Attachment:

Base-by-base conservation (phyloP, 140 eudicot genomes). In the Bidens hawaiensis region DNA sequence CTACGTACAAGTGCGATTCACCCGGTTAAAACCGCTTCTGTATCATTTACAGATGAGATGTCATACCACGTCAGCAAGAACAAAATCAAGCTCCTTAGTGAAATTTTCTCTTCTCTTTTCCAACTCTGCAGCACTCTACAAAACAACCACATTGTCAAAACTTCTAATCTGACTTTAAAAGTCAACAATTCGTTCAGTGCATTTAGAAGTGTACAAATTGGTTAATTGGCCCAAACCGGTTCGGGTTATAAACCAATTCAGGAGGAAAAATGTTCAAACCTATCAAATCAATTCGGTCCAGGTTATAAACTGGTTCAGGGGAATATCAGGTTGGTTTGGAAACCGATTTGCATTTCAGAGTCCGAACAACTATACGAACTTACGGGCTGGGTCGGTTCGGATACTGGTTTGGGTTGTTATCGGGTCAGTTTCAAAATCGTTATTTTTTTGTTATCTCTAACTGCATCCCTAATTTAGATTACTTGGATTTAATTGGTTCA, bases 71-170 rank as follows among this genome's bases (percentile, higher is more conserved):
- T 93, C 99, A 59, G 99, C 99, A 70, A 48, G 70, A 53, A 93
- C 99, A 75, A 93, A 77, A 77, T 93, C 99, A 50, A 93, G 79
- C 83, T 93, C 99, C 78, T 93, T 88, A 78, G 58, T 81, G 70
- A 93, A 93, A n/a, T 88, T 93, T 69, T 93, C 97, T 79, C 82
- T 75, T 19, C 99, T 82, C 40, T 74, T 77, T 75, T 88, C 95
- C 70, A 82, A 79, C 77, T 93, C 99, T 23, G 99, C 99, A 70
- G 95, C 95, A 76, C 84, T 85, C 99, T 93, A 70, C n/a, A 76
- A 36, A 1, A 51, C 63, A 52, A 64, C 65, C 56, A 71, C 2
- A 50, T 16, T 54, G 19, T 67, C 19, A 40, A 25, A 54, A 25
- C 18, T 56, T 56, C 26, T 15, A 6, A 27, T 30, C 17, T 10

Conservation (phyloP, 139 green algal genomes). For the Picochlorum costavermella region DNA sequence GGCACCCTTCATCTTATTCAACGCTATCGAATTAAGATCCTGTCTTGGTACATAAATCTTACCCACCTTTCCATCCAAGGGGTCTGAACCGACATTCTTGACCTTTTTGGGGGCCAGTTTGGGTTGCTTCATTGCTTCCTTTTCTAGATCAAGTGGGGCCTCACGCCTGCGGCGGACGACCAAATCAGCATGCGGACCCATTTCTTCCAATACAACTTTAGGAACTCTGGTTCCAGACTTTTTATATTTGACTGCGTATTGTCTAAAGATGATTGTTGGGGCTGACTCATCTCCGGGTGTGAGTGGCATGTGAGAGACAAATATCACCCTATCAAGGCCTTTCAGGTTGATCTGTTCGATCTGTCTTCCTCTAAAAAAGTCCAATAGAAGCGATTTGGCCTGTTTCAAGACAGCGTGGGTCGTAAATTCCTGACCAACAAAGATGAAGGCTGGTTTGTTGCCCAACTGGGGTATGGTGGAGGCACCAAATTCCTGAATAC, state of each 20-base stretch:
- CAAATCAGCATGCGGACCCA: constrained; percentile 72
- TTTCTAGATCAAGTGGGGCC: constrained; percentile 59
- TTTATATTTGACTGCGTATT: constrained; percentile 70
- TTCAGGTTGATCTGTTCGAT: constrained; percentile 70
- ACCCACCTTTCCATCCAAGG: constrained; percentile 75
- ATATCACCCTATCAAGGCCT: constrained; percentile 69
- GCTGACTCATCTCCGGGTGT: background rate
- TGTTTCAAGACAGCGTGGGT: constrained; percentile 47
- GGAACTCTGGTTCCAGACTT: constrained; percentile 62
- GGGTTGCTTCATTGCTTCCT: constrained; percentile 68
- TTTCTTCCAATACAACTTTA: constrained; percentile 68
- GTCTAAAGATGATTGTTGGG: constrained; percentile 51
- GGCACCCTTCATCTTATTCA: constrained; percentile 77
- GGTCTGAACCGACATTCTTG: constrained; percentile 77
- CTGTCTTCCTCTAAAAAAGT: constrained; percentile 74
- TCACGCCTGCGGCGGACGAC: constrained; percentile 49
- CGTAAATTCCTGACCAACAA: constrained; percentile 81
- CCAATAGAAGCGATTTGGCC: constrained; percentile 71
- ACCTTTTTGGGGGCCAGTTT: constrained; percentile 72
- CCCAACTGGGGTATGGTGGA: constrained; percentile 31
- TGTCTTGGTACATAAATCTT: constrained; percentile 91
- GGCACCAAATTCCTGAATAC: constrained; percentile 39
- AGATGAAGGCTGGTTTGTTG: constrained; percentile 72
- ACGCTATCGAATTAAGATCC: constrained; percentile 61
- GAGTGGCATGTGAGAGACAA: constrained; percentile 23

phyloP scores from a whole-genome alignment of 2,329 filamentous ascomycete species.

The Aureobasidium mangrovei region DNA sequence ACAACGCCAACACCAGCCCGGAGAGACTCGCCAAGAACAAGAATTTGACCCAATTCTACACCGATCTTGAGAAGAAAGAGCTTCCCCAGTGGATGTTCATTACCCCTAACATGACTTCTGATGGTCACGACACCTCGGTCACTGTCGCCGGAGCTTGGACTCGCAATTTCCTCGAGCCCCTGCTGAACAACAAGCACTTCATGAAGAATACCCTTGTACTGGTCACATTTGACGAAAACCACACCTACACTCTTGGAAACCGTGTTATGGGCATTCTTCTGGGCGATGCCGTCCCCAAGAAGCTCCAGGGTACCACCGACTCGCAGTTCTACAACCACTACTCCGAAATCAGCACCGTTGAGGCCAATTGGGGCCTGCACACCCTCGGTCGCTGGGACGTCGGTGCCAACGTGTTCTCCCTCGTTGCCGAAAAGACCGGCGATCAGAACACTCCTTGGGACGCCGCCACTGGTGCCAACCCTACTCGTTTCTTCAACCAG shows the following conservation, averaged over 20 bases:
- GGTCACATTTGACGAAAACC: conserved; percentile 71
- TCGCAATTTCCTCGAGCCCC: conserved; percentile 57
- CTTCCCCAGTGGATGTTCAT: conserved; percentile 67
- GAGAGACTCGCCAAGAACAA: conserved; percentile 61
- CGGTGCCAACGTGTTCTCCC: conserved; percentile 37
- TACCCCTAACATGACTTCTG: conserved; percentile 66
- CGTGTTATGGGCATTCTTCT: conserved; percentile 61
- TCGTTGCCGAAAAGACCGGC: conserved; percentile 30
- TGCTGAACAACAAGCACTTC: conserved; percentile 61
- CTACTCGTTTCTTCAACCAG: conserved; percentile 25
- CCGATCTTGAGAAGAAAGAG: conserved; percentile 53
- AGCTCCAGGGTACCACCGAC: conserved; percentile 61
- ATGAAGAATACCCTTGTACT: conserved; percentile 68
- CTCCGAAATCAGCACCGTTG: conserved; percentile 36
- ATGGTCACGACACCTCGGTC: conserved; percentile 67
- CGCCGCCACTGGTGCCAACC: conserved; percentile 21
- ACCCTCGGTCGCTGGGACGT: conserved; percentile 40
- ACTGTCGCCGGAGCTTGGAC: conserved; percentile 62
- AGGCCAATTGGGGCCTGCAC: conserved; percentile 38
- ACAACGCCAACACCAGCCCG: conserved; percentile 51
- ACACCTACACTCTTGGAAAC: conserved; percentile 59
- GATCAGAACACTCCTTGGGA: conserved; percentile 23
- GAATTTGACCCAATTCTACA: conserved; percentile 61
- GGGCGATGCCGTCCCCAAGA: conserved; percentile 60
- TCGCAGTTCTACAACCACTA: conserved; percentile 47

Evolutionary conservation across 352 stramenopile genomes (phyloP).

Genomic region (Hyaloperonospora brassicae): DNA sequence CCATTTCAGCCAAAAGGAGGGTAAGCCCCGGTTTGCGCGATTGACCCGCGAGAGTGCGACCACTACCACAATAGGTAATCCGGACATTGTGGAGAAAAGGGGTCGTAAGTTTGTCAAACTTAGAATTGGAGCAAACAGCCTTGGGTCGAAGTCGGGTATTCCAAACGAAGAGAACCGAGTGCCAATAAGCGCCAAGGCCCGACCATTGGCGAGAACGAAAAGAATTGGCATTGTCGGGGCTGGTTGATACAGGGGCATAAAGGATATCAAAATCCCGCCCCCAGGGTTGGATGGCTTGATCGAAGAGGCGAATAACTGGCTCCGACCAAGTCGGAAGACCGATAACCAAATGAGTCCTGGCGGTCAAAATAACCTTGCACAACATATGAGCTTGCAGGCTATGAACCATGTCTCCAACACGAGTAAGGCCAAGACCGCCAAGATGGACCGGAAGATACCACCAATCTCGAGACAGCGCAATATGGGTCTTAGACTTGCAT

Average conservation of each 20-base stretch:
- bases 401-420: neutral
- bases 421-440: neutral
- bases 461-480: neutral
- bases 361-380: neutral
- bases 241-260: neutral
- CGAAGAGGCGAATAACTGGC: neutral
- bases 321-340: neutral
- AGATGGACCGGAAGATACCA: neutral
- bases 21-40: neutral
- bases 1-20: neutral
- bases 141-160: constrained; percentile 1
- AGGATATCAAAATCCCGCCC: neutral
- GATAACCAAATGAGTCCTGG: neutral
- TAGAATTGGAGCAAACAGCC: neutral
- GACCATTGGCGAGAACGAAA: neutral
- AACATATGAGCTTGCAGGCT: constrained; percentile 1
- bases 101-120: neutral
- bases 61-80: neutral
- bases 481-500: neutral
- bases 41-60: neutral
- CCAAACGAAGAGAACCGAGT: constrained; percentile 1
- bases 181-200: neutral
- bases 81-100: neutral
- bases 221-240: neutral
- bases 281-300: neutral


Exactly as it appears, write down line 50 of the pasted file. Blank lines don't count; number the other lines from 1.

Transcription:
- CCGATCTTGAGAAGAAAGAG: conserved; percentile 53